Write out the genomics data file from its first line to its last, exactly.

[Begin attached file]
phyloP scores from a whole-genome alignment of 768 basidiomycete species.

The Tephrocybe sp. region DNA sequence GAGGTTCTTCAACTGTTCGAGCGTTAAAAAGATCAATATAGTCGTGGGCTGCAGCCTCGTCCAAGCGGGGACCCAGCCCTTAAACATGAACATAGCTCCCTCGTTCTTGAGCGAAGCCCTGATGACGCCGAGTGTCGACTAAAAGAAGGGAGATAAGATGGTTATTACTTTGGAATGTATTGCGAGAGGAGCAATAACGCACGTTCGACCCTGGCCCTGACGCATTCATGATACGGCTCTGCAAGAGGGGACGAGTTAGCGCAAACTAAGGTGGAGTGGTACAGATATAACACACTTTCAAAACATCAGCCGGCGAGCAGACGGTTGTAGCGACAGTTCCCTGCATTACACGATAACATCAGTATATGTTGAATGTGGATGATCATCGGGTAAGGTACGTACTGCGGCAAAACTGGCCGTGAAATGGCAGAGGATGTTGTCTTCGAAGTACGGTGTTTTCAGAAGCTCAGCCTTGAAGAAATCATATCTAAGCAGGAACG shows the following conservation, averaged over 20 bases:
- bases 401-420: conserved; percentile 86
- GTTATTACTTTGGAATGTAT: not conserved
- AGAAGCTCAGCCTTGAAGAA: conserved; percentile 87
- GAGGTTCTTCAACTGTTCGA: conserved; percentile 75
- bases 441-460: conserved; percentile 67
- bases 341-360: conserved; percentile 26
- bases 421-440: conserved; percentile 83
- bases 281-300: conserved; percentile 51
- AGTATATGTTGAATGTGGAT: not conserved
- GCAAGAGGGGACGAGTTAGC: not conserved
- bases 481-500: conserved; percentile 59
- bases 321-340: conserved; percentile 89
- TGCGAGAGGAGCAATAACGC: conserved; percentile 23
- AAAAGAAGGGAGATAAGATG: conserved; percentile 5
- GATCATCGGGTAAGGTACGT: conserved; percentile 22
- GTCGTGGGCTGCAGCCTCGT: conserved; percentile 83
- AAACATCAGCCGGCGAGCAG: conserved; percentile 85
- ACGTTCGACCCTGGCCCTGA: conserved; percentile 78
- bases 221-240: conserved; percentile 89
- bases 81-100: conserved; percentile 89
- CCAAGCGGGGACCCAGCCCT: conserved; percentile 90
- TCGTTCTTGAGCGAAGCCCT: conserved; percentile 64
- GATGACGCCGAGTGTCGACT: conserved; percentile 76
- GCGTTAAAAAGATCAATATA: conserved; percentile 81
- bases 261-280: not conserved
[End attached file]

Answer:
phyloP scores from a whole-genome alignment of 768 basidiomycete species.

The Tephrocybe sp. region DNA sequence GAGGTTCTTCAACTGTTCGAGCGTTAAAAAGATCAATATAGTCGTGGGCTGCAGCCTCGTCCAAGCGGGGACCCAGCCCTTAAACATGAACATAGCTCCCTCGTTCTTGAGCGAAGCCCTGATGACGCCGAGTGTCGACTAAAAGAAGGGAGATAAGATGGTTATTACTTTGGAATGTATTGCGAGAGGAGCAATAACGCACGTTCGACCCTGGCCCTGACGCATTCATGATACGGCTCTGCAAGAGGGGACGAGTTAGCGCAAACTAAGGTGGAGTGGTACAGATATAACACACTTTCAAAACATCAGCCGGCGAGCAGACGGTTGTAGCGACAGTTCCCTGCATTACACGATAACATCAGTATATGTTGAATGTGGATGATCATCGGGTAAGGTACGTACTGCGGCAAAACTGGCCGTGAAATGGCAGAGGATGTTGTCTTCGAAGTACGGTGTTTTCAGAAGCTCAGCCTTGAAGAAATCATATCTAAGCAGGAACG shows the following conservation, averaged over 20 bases:
- bases 401-420: conserved; percentile 86
- GTTATTACTTTGGAATGTAT: not conserved
- AGAAGCTCAGCCTTGAAGAA: conserved; percentile 87
- GAGGTTCTTCAACTGTTCGA: conserved; percentile 75
- bases 441-460: conserved; percentile 67
- bases 341-360: conserved; percentile 26
- bases 421-440: conserved; percentile 83
- bases 281-300: conserved; percentile 51
- AGTATATGTTGAATGTGGAT: not conserved
- GCAAGAGGGGACGAGTTAGC: not conserved
- bases 481-500: conserved; percentile 59
- bases 321-340: conserved; percentile 89
- TGCGAGAGGAGCAATAACGC: conserved; percentile 23
- AAAAGAAGGGAGATAAGATG: conserved; percentile 5
- GATCATCGGGTAAGGTACGT: conserved; percentile 22
- GTCGTGGGCTGCAGCCTCGT: conserved; percentile 83
- AAACATCAGCCGGCGAGCAG: conserved; percentile 85
- ACGTTCGACCCTGGCCCTGA: conserved; percentile 78
- bases 221-240: conserved; percentile 89
- bases 81-100: conserved; percentile 89
- CCAAGCGGGGACCCAGCCCT: conserved; percentile 90
- TCGTTCTTGAGCGAAGCCCT: conserved; percentile 64
- GATGACGCCGAGTGTCGACT: conserved; percentile 76
- GCGTTAAAAAGATCAATATA: conserved; percentile 81
- bases 261-280: not conserved